General and Biological Psychology: Emotion and Oscillation Lab

Functional connectivity

Whereas initial stimulus processing can be accomplished in primary sensory areas, such as the visual (I and II), somatosensory (III) and auditory (IV) cortex, sensory integration and conscious perception requires information transfer and communication between distant cortical areas (black arrows). Synchronized neural oscillations represent a mechanism to form functional connectivity networks, in which information can be transferred. In our research, we examine how information transfer and higher cognitive processes are reflected in neural networks and how cognitive and emotional processes influence perception.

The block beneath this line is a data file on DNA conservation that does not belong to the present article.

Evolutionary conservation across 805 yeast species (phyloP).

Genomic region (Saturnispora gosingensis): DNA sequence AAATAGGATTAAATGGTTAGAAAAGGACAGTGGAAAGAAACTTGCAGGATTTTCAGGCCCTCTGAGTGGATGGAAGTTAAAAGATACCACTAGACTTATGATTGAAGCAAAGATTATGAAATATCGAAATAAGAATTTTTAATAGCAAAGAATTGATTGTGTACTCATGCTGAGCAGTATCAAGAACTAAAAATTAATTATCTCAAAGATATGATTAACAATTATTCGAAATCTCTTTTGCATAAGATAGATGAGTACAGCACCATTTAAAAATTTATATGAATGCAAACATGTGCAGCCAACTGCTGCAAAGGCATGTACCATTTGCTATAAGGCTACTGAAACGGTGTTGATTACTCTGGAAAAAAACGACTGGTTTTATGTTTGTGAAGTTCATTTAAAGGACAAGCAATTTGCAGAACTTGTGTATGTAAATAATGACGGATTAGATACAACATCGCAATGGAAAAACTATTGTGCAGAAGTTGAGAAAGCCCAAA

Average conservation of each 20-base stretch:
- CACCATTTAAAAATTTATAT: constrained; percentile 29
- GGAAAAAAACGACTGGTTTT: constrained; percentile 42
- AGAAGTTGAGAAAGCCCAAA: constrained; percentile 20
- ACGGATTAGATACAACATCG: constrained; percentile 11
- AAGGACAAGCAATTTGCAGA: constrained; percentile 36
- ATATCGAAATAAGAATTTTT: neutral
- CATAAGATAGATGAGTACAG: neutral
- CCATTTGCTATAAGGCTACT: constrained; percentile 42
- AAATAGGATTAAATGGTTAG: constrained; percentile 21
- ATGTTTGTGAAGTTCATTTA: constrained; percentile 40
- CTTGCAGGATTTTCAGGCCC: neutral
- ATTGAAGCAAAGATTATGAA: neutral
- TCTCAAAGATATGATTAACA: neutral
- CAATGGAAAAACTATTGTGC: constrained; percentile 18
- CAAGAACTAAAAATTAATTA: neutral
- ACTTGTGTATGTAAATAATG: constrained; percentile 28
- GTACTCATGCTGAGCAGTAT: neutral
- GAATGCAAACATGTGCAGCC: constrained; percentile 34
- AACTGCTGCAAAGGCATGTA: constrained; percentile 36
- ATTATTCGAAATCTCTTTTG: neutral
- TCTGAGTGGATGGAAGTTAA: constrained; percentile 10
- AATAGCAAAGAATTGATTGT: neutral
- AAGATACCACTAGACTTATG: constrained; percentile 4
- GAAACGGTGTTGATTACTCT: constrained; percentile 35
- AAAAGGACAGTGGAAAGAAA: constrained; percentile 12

Keil, J., Pomper, U., & Senkowski, D. (2016). Distinct patterns of local oscillatory activity and functional connectivity underlie intersensory attention and temporal prediction. Cortex, 74, 277–288. http://doi.org/10.1016/j.cortex.2015.10.023

Keil, J., Müller, N., Hartmann, T., & Weisz, N. (2014). Prestimulus beta power and phase synchrony influence the sound-induced flash illusion. Cerebral Cortex, 24(5), 1278–1288. http://doi.org/10.1093/cercor/bhs409

 

For conscious perception, information that is initially processing in specialized sensory areas has to be transferred across a larger functional network.
connectivity